EU Transport Council

The Parliamentary Under-Secretary of State for Transport (Mr Robert Goodwill): I attended the first Transport Council of the Lithuanian presidency (the presidency) in Luxembourg on Thursday 10 October.

The Council held an orientation debate on the proposal amending regulation (EC) No. 261/2004 establishing common rules on compensation and assistance to passengers in the event of denied boarding and of cancellation or long delay of flights, and regulation (EC) No. 2027/97 on air carrier liability in respect of the carriage of passengers and their baggage. The presidency invited responses to questions posed on compensation for missed connections and whether compensation should be time/distance-based or linked to the price of the ticket. I expressed concern that the inclusion of connecting flights in the text would impact negatively upon interlining agreements, reduce regional connectivity, increase capacity problems at airports and place the EU sector at a competitive disadvantage. I stated that the priority should be to agree the five, nine and 12-hour trigger points for when compensation is due. The time/distance-based approach to compensation should be maintained. I also took the opportunity to make some other points on the proposal—I stressed that extraordinary circumstances should not be limited to two flights, and that the provisions should not cover other transport modes.

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The Council agreed to the proposed extension until 2024 on the regulation establishing a joint undertaking to develop the new generation European air traffic management system (SESAR).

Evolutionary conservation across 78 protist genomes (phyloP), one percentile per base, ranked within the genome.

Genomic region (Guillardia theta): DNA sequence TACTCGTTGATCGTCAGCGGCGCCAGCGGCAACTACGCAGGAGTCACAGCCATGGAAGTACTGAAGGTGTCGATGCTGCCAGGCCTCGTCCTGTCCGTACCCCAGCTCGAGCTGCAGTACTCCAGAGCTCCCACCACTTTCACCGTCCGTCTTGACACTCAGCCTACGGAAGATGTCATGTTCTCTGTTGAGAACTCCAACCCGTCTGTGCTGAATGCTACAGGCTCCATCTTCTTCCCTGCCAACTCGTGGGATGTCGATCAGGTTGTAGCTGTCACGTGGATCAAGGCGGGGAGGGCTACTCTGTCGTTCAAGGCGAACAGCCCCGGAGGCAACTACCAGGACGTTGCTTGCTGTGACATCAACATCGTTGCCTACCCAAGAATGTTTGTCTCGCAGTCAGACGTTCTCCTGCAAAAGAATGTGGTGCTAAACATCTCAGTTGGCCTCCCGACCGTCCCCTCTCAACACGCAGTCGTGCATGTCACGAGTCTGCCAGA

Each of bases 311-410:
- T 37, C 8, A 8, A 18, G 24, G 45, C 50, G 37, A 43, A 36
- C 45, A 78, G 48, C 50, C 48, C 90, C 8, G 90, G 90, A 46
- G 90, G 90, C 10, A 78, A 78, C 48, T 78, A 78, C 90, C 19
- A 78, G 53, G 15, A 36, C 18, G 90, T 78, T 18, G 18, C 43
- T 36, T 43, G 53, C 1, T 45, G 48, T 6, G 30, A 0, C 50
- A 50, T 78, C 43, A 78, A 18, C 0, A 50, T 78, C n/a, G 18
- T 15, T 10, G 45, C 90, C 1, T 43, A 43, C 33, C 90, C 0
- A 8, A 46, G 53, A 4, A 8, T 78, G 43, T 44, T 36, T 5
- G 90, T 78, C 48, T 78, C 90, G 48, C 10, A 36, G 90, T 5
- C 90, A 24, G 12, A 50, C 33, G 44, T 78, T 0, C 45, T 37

The Council agreed three general approaches on: railway safety; multi-annual funding in respect of the European Maritime Safety Agency; and the Galileo GNSS Agency.

On the proposal for a recast directive on railway safety (part of the 4th railway package), the Commission had originally proposed that the European Railway Agency should undertake all approvals, but the presidency’s compromise proposal included a similar model to the general approach on the recast directive on railway interoperability agreed at the June Transport Council for the issue of the single safety certificate. This included the UK’s proposal to give applicants a choice to use national safety authorities where operations would be restricted to one member state.

The proposal for a directive on multi-annual funding for the action of the European Maritime Safety Agency was agreed following the withdrawal of the remaining reservations.

The proposal for a regulation setting up the European GNSS Agency which will play a central role in improving the governance and management of the EU’s satellite navigations systems, Galileo and EGNOS, was also agreed.

Under any other business, the Commission reported on the outcome of the International Civil Aviation Organisation assembly in relation to the aviation emissions trading scheme. The Commission noted that the commitment to the development of a global market-based measure for agreement by 2016, to be implemented by 2020, was a major success for the EU. I strongly welcomed the commitment to a global market-based measure. However, I pointed out that the EU needed to consider next steps in light of the outcome of the ICAO Assembly, and in particular the need to avoid hostile reactions from third countries.

The Commission updated Ministers on a developing situation where Russia is likely to commence requesting passenger data from EU airlines from 1 December 2013, and reported on the system for monitoring, reporting and verification (MRV) of greenhouse gas emissions from international maritime transport.

Spain reported on the recent train accident at Santiago de Compostela and will be focusing on the overhaul of standards and technical improvements, as well as assistance to those affected by the accident. Investigation into the accident is currently ongoing.